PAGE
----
Archive for August, 2010

Snuffleupagus Scores For Schalke

Schalke 04, who won’t sneak up on anybody this season, but should challenge for top of the table, fell to Hannover this morning.

• Steve Cherundolo went 90+ for the victors

• Raul went 90+ for Shalke

• Jermaine Jones started, got lifted in the 90th, but also deposited a sweet strike.

(Apologies, the good one has been taken down)

Bits Of Info Make USSF Its Own Worst Enemy

A report emerged late Friday evening that Sunil Gulati had met recently with Juergen Klinnsman about the U.S. coaching role.

Gulati: The silence is becoming condescending...

If you’ve been following along with US Soccer for the past five years–or TSG for the past year–that should come as no surprise.

Our only comments on this right now are, “USSF, stop shooting yourself in the foot.”

The veil of secrecy that you have shrouded over the U.S. coaching situation creates confusion, leading to increased rumor mongering and conjecture, and ultimately frustration within your fan base.

Take a look at the results of the poll to the right, over 1000 voters on this site don’t even think that the coaching role is the number one issue.

No one is saying you need to make decision now–or rather TSG is not saying you need to make a decision–just communicate with the public on what the roadmap is or on what to expect.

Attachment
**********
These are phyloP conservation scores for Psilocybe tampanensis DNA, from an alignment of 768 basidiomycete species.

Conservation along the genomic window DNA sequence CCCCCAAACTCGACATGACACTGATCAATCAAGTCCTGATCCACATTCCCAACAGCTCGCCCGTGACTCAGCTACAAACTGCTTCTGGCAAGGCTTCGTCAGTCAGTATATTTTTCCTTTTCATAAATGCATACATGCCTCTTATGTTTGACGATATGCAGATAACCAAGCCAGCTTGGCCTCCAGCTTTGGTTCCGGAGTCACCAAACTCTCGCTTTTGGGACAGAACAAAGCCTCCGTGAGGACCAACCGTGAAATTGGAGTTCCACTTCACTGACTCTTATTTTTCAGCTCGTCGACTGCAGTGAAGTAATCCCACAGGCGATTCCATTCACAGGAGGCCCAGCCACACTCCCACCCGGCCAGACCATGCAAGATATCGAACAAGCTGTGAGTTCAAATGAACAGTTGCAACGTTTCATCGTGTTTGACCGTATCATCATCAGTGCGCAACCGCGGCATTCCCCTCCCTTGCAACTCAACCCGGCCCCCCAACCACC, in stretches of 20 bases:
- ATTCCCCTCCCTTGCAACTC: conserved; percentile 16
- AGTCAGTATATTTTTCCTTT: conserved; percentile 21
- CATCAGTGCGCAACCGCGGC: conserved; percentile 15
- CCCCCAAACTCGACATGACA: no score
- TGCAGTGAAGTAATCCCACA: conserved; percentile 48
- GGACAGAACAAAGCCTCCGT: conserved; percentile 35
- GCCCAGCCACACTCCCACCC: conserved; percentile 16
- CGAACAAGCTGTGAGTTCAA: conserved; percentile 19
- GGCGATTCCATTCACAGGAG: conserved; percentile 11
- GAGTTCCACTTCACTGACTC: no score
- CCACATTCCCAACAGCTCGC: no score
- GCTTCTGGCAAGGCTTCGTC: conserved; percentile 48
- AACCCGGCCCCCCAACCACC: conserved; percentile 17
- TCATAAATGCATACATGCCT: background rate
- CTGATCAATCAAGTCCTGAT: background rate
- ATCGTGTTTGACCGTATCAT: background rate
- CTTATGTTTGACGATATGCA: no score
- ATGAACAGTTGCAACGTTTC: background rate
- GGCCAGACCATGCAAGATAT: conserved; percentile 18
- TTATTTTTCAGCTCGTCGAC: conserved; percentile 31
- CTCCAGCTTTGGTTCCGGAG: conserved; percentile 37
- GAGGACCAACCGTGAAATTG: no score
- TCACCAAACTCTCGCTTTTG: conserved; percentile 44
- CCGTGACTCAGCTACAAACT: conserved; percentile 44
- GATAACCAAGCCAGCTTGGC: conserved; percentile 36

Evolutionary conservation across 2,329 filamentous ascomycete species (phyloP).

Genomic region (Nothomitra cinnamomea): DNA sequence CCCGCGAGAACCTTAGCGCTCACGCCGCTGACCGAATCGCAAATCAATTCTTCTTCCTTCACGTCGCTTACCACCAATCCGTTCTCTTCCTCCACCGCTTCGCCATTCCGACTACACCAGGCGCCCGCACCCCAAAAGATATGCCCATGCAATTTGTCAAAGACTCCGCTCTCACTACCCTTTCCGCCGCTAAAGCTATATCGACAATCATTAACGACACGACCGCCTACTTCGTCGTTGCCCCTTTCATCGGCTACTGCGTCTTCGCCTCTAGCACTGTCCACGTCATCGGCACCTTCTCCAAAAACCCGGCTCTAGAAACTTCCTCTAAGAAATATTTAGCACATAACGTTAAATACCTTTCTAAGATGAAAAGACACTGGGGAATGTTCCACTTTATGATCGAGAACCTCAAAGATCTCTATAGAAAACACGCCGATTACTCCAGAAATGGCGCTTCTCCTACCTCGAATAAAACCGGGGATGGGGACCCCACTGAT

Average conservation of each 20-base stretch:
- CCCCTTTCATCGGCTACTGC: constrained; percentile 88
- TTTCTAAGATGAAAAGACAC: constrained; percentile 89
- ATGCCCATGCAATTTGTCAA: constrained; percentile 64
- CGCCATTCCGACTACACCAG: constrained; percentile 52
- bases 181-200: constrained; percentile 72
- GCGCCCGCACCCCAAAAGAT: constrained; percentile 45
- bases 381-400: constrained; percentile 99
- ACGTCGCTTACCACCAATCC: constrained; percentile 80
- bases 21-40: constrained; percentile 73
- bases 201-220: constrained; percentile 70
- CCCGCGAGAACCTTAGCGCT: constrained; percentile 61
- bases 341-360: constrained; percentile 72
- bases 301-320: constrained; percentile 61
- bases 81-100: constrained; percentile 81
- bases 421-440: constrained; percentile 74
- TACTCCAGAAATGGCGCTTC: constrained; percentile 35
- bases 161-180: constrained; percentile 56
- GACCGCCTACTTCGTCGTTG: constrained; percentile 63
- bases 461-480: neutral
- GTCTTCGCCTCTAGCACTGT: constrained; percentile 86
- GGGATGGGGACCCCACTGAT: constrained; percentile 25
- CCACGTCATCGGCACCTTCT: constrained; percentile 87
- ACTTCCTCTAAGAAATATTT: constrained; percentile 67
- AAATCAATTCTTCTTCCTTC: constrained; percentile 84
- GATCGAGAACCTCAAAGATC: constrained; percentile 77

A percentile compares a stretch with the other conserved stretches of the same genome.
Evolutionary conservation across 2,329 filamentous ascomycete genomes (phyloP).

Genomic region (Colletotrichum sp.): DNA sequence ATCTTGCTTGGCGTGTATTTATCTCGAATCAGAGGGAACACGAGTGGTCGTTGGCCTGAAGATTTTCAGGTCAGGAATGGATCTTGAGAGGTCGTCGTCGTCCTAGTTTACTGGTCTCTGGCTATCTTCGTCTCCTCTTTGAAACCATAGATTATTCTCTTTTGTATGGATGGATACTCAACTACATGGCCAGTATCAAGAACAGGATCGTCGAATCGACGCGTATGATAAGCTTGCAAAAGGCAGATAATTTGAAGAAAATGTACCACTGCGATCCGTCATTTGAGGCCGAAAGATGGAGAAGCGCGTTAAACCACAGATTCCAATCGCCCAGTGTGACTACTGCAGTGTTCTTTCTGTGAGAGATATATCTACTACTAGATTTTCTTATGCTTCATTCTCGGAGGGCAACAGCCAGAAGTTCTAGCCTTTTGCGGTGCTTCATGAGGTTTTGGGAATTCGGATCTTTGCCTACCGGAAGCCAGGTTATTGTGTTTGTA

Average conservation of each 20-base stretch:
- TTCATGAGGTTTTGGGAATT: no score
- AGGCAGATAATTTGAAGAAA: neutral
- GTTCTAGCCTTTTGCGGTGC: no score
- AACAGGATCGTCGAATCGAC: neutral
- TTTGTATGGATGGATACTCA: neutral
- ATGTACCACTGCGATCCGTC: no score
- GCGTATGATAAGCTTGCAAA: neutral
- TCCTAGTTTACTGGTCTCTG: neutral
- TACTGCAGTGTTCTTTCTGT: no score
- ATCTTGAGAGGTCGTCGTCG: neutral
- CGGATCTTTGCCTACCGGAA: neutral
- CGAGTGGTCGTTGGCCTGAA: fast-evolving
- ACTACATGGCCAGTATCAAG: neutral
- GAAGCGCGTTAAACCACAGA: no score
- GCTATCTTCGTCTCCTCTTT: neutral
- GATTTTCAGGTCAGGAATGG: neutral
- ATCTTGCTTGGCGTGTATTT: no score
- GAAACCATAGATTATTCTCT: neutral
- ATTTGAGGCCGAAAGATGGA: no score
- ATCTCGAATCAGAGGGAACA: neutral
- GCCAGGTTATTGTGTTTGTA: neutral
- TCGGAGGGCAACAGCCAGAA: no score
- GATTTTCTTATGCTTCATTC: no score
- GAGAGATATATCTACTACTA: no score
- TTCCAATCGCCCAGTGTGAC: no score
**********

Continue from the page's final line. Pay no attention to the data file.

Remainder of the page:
The last time the collective “we” heard from Sunil Gulati, Steven Strasburg was pitching gems and Rafa Marquez was a nasty rumor.

USSF, your secrecy coupled with the trickle of information creeping out (Is it really a piece of news that Gulati and Bradley were meeting this Thursday as oppose to Wednesday) frustrates your fan base, is an affront to the dedicated and smart fans that back the team, and, most importantly, gives of an aire of “holier than thou” which clearly has not been earned in any right.

And for perspective, since World Cup 2010, here are some other notable occurrences:

• Brazil let go and hired a national team coach

• Argentina has removed their national team coach, the iconic Diego Maradona, instituted and defined the caretaker in Sergio Batista, and have discussed a few candidates in the public eye: Alejandro Sabella and Miguel Russo.

• England, England for crissakes, after a regrettable World Cup campaign re-upped Fabio Capello for at least two more years.

• Germany extended coach Jogi Low through 2012.